Garvey’s fierce allegiance to rank-and-file union members also caused some rifts with labor leaders across the state.

But today, under Republican Governor Scott Walker and President Trump, Wisconsin Democrats face unprecedented existential threats to labor rights, the public commons, the environment, and civil liberties. They need Ed Garvey’s full-throated progressive message of economic inequality, and his genius for communication, more than ever. This may be Garvey’s most important legacy—and what makes his loss untimely in more sense than one.

Supreme Court: Defendant’s Race Cannot Inform Sentencing

In October, we covered Buck v. Davis, a death penalty case that was being argued before the U.S. Supreme Court. On Wednesday, February 22, the Court ruled in favor of convicted murderer and condemned prisoner Duane Buck and sent his case back to the appeals court. Procedurally, the case was a complicated mess, but it was ultimately about keeping racial bias from contributing to a man’s execution. As we noted at the time:

In the broadest sense, the moral and societal question facing the Court is whether in America a man may be sentenced to death based on evidence that is unconstitutionally tainted by racial stereotyping. But the actual technical and legal question before the Supreme Court is whether the Fifth Circuit erred in upholding a lower court’s refusal to grant Duane Buck the right to appeal a district court’s finding that his case is not sufficiently “extraordinary” for a federal court to intervene.

A 6-2 majority of the Court ruled that the Fifth Circuit was wrong to deny Buck the certificate required to make this appeal. The majority opinion by Chief Justice John Roberts ruled that Buck’s counsel was ineffective, noting that that the jury in his sentencing phase had been told by the expert called by Buck’s own lawyer that “that the color of Buck’s skin made him more deserving of execution.”

Buck’s attorneys praised the ruling. “Today, the Supreme Court made clear that there is no place for racial bias in the American criminal justice system,” said Christina Swarns, litigation director of the NAACP Legal Defense and Educational Fund. “By acknowledging that Mr. Buck’s trial counsel’s injection of racially biased evidence into the capital sentencing proceedings was unconstitutional, the Court has reaffirmed the longstanding principle that criminal punishments—particularly the death penalty—cannot be based on immutable characteristics such as race.”

Justice Clarence Thomas dissented, joined by Justice Samuel Alito. Thomas wrote that the majority opinion “bulldozes procedural obstacles and misapplies settled law” to achieve a desired outcome. Thomas argued that the testimony presented in Buck’s sentencing that being black made him more violence prone was not prejudicial.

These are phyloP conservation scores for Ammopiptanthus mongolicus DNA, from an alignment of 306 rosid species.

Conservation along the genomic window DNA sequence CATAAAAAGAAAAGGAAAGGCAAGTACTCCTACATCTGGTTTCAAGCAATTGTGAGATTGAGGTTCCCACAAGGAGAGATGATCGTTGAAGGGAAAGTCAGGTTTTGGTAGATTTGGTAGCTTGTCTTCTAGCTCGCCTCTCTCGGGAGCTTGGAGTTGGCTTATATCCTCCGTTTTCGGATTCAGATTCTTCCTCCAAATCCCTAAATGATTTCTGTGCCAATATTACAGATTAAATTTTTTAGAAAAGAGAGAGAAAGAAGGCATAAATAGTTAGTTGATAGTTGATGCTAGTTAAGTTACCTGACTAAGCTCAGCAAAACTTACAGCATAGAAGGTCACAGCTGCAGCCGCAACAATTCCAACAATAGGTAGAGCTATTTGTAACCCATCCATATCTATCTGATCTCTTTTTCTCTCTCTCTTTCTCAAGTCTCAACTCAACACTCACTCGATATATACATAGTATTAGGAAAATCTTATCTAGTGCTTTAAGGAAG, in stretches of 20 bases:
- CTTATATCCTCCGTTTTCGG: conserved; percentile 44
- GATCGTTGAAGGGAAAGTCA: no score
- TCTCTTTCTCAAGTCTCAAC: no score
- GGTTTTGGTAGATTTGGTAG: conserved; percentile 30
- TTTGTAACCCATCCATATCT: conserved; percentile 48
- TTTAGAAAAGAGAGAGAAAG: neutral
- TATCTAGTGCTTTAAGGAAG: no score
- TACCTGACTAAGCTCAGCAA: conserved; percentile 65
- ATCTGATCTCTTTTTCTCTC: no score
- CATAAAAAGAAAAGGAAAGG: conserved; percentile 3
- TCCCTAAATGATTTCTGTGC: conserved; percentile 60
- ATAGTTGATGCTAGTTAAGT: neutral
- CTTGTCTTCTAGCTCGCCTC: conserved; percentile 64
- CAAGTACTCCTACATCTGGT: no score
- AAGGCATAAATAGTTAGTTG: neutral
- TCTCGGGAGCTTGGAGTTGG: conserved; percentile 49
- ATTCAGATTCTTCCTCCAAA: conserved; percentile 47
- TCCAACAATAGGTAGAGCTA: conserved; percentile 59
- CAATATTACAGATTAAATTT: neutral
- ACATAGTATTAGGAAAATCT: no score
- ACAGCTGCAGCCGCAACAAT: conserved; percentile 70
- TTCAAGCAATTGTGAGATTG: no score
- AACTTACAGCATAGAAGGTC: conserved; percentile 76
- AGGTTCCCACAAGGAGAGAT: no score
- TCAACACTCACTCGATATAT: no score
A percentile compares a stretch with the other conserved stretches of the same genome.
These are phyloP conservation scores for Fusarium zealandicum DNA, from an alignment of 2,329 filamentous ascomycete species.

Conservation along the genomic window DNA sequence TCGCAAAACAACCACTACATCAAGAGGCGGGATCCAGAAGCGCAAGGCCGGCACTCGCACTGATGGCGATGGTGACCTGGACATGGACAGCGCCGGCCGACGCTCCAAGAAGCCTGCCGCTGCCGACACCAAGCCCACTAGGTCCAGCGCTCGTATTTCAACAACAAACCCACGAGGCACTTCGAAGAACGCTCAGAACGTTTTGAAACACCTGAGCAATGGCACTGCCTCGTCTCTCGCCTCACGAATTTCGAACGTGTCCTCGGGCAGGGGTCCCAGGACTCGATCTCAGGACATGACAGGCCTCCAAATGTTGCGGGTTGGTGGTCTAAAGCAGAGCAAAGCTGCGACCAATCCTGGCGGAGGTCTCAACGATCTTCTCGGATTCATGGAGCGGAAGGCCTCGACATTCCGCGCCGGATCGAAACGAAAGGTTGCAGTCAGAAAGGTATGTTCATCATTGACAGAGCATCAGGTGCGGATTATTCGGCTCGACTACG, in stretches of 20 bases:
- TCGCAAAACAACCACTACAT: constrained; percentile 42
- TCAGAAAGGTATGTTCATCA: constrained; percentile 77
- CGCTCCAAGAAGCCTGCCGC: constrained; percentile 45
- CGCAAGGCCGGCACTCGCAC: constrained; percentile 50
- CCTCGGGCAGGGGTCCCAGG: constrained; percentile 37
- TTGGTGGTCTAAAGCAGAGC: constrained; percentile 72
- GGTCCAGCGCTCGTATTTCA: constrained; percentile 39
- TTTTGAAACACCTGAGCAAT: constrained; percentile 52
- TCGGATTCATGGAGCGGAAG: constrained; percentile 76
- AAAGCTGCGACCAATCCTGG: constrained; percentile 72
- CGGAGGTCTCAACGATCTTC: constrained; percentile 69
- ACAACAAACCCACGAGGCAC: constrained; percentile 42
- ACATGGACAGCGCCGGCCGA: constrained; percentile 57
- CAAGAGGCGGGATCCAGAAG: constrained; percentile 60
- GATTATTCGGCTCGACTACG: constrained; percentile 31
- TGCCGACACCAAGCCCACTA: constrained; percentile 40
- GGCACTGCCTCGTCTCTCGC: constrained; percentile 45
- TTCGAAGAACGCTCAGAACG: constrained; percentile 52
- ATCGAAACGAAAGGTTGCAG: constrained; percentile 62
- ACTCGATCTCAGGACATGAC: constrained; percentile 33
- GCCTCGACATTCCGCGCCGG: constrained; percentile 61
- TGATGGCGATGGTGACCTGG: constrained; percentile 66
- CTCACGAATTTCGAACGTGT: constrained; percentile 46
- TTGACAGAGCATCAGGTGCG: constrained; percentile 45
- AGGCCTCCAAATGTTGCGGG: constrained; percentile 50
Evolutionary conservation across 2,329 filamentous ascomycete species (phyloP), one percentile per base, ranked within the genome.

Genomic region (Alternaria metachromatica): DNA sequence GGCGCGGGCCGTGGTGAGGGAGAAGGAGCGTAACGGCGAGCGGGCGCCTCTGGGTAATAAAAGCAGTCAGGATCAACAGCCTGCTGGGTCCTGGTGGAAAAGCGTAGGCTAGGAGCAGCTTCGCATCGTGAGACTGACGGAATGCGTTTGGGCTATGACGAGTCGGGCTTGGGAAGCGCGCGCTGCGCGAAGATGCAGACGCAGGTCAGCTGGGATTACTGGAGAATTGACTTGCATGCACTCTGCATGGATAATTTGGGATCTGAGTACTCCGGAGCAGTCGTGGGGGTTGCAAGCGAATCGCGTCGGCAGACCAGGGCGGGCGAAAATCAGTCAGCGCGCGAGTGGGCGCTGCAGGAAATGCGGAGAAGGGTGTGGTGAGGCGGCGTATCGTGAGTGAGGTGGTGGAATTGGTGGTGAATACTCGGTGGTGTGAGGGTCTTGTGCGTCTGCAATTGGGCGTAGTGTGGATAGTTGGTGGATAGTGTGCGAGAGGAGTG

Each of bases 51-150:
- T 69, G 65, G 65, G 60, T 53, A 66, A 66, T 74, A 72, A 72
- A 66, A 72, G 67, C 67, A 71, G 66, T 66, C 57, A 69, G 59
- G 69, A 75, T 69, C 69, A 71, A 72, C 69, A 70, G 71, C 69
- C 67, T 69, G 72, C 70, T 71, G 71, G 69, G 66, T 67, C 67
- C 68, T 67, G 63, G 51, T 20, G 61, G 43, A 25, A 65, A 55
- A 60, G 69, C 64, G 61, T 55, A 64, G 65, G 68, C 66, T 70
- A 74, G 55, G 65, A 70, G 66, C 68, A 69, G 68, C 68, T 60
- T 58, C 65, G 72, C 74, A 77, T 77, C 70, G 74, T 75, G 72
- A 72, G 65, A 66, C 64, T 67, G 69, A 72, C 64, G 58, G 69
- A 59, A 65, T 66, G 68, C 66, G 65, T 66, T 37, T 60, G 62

GOP Pushes to Repeal Regulations on Prepaid-Card Companies

Republican legislators have moved to repeal a rule constraining prepaid–debit card companies before the rule can take effect, marking the latest effort in their recent campaign of widespread deregulation.

Seven GOP senators—led by David Perdue of Georgia—and four representatives—led by Tom Graves, also of Georgia—filed identical resolutions in the Senate and House of Representatives last week, invoking an obscure law called the Congressional Review Act to smother a proposed Consumer Financial Protection Bureau (CFPB) rule before it can be enacted.

The CFPB rule, scheduled to take effect in October, would provide safeguards for those who use prepaid cards, which are similar to debit cards but are preloaded with a designated amount of money by the cardholder. The rule would require providers to disclose hidden fees and protect against loss, theft, and unauthorized charges. The rule would also force prepaid-card companies to limit overdraft fees.

NetSpend, a division of the Georgia-based Total System Services (TSYS), is the only major provider of prepaid cards that has overdraft fees and, as such, is the biggest apparent beneficiary of the GOP move. The prepaid-card provider, which has lambasted the rule as “onerous,” announced in an October earnings call that it expected to lose $80 million to $85 million each year in overdraft fees, comprising 10 percent to 12 percent of its current revenue, as a result of the CFPB rule.

“It is outrageous that Congress may block basic fraud protections on prepaid cards so that NetSpend can keep gouging struggling families with overdraft fees that have no place on prepaid cards,” Lauren Saunders, associate director of the National Consumer Law Center (NCLC), said in a statement.

In 2016, parent company TSYS donated thousands of dollars to the Senate and House campaigns of the Georgia Republicans and also contributed to the campaign of Senator Ron Johnson of Wisconsin, another co-sponsor of the repeal resolution.

The resolution would give NetSpend a reprieve from federal scrutiny of its business practices. The company is currently in the middle of a legal battle with the Federal Trade Commission over deceptive marketing allegations.

Under the Congressional Review Act, which allows federal lawmakers to eliminate recently finalized rules with a simple majority vote in both chambers, the resolution would still require presidential approval. President Trump, who promised to “do a number” on Dodd-Frank, the Wall Street reform law, has shown a penchant for deregulation and would seem a safe bet to sign off on such a resolution.

The Republican push to gut the CFPB rule comes as more and more Americans are giving up on traditional banks and relying more on alternative payment methods like prepaid cards. In 2015, 7 percent of U.S. households, or about 15.6 million adults and 7.6 million children, didn’t have a bank account at all, according to the Federal Deposit Insurance Corporation. Prepaid cards are most popular among low-income people who can’t qualify for a credit card. Even consumers with good credit histories sometimes turn to prepaid cards to avoid high overdraft fees, thereby sacrificing the legal safeguards that come with conventional banking. If the GOP repeal plan is successful, they’ll get the worst of both worlds.